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SpaceX launch spurs reflections on ‘worthy venture’

CAPE CANAVERAL, Fla. (BP) — Two evangelical physicists are hopeful the most powerful rocket ever launched into space by a private company will lead humans to greater knowledge of God.

“Sending rockets into space is simply part of being what God created humans to be,” said Bill Nettles, chairman of the physics department at Union University, “creative problem solvers, investigators of beauty and mystery.”

SpaceX, a private company founded by entrepreneur Elon Musk, launched the Falcon Heavy rocket Tuesday (Feb. 6) from Cape Canaveral, Fla. The Falcon Heavy’s ability to lift 144,000 pounds into low-Earth orbit is a record for rockets launched by private companies, according to The New York Times.

While that payload “is the largest of any operating rocket today,” Nettles told Baptist Press in written comments, “it is not even close to the payload NASA’s Saturn V ‘moon rocket’ was able to lift.”

A “turbocharged version” of SpaceX’s eight-year-old Falcon 9, the Falcon Heavy’s inaugural voyage was powered by 27 engines and three reusable boosters, The Times reported.

Two boosters landed back on the launch pad as planned while the third crashed into the Atlantic Ocean, missing a floating platform where it was supposed to land, according to media reports.

Tuesday’s launch was “a good step” on the path to SpaceX’s goal of developing larger rockets that can transport humans to Mars, Nettles said. “But it’s not a breakthrough event.”

The Falcon Heavy is anticipated to carry private and U.S. government cargo to space, though its initial payload was more whimsical: a red Tesla sports car with a mannequin wearing a SpaceX spacesuit strapped in the driver’s seat. It is expected to orbit the sun for years, according to media reports.

While SpaceX’s launch does not have “inherent spiritual value,” Nettles said, “any endeavor” gains spiritual value when “God uses it as part of my life.”

“The spiritual value comes from how God uses the task in the lives of the people involved or develops the faith of believers as they labor in a calling leading to the launch of rockets or the building of knowledge,” Nettles said. “It may be in the routine provision for daily needs or in the awakening of the knowledge that there is a Creator.”

Lyman Alexander, a California director of missions who studied physics at the Massachusetts Institute of Technology, told BP he is “not excited about … sending a car into space” per se. But “it would be exciting to learn things about other planets, and the only way that will happen is if we have larger and better boosters” like the ones SpaceX is seeking to develop.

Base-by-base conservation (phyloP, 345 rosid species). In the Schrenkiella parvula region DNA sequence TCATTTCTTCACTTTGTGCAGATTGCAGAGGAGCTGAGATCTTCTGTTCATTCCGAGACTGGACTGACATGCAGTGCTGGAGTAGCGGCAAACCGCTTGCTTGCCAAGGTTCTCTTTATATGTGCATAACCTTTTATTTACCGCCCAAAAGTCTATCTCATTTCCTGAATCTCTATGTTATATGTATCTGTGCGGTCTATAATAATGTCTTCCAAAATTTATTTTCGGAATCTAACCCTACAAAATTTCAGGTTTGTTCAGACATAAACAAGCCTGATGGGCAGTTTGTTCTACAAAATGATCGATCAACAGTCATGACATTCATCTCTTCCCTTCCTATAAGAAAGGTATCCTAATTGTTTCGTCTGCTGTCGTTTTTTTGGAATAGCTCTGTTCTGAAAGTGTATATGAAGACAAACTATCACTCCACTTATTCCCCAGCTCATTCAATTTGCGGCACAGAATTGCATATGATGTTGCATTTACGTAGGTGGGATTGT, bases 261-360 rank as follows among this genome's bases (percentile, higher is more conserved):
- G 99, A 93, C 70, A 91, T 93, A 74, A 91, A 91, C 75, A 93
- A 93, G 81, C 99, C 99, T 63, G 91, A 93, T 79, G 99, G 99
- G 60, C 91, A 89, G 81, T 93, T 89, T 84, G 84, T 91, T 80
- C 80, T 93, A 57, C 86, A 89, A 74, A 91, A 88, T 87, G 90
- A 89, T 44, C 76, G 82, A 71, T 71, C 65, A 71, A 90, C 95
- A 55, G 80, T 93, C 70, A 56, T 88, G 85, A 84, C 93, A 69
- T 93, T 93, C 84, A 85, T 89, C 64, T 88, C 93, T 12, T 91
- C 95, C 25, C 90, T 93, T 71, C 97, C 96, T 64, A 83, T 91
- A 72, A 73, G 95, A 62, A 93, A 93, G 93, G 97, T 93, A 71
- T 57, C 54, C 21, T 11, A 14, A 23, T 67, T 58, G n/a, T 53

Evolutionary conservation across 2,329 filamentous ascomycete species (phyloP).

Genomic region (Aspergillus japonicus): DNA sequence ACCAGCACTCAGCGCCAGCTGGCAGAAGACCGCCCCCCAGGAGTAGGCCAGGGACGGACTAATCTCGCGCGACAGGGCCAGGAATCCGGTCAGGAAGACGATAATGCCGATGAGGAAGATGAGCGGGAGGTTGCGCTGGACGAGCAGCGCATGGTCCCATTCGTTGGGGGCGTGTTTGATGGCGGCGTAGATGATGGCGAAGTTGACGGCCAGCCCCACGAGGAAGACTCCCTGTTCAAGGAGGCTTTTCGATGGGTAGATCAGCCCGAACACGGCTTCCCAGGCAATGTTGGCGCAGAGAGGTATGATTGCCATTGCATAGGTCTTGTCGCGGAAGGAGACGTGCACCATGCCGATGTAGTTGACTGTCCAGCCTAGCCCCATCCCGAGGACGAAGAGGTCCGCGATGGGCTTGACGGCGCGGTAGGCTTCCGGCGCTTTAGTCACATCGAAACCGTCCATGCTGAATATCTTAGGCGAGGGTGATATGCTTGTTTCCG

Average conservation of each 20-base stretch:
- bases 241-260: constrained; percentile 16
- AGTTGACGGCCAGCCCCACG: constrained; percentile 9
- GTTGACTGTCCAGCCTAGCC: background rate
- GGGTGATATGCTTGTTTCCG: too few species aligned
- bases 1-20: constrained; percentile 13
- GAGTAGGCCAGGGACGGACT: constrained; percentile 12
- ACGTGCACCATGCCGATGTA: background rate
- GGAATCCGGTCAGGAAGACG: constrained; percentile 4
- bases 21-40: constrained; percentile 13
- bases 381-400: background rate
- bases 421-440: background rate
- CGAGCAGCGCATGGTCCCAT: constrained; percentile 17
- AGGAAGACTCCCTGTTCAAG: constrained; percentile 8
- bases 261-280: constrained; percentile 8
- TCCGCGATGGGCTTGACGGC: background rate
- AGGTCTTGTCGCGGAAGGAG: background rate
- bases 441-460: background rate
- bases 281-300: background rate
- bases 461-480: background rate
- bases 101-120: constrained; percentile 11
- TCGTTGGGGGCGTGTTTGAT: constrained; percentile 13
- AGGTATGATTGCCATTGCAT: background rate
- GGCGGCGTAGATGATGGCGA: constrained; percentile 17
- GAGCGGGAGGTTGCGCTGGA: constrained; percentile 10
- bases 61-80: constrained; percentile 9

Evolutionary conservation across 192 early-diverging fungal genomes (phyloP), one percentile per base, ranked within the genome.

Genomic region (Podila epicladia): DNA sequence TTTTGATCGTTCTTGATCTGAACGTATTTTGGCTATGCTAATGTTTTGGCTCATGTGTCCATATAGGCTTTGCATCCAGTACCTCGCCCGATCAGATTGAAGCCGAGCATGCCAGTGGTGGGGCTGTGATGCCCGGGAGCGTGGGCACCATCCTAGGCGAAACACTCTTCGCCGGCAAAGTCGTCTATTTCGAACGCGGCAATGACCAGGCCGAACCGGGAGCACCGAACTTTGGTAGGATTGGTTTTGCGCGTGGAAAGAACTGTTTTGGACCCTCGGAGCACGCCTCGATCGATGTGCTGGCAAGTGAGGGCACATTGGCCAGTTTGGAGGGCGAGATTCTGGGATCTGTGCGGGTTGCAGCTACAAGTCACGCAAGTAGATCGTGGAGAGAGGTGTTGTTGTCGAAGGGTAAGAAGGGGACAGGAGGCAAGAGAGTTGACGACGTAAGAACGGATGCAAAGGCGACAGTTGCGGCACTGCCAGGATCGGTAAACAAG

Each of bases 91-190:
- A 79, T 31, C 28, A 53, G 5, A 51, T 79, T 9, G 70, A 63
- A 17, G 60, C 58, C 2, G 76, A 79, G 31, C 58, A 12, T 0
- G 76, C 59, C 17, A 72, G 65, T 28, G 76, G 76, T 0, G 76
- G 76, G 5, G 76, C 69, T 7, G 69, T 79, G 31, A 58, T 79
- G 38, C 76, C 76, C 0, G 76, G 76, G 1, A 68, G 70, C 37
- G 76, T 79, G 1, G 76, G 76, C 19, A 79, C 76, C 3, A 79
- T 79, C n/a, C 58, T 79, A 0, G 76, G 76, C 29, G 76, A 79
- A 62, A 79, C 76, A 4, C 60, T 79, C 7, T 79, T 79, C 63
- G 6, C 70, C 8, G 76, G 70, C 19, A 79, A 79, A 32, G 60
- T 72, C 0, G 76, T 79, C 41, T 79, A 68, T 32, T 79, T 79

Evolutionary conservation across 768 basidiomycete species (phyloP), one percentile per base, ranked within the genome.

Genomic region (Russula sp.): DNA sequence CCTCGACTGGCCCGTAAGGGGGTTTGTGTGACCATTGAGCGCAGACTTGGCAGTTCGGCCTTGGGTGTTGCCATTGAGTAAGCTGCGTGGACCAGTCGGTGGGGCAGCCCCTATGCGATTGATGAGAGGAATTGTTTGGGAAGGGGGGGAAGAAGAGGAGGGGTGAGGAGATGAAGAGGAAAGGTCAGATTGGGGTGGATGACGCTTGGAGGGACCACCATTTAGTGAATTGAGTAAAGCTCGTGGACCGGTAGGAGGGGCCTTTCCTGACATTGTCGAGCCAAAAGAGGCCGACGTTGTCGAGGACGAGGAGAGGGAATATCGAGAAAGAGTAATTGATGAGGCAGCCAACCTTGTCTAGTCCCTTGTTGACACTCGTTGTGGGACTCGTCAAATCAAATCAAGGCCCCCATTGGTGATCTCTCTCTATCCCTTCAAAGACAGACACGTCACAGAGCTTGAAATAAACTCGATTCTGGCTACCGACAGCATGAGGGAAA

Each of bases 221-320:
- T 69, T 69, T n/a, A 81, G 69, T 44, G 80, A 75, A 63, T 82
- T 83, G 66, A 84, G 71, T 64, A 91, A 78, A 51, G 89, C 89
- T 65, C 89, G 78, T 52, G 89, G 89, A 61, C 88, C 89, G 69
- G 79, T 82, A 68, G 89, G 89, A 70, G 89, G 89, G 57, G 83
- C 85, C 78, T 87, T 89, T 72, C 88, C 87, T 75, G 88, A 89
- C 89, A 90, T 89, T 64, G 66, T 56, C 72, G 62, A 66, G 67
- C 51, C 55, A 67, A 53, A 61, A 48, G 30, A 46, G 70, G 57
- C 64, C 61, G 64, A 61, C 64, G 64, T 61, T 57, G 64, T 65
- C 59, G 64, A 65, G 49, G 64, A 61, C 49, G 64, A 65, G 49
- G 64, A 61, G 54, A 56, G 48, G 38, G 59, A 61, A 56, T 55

Humans never will “get beyond God” through space exploration, said Alexander, executive director of missions for the East Bay Baptist Association in San Leandro, Calif. Yet engineering rockets and telescopes that can reach farther away from Earth may help humans attain greater knowledge of God.

Viewing celestial bodies a great distance from Earth, Alexander explained, involves seeing light that originated in the ancient past — because it takes thousands of years to reach our eyes from that distance. That means deep space exploration theoretically could allow humans to observe light generated the moment God spoke the universe into existence, he said.

“Whether you’re a [young] earth person or an old earth person,” Alexander said, referencing different Christian views of Earth’s age, “whatever you end up seeing” could be God’s initial creative work.

“It’s a worthy venture to see as closely as we can God’s creation,” Alexander said.

“Should we build rockets and launch satellites and explore space?” Nettles asked.

“I believe we should. It gives us a basis for exploring the mysteries of the universe while developing new ideas to benefit our fellow humans,” he said. “These ventures are exciting to most people, and they provide opportunities to talk about the wonders of Christ.”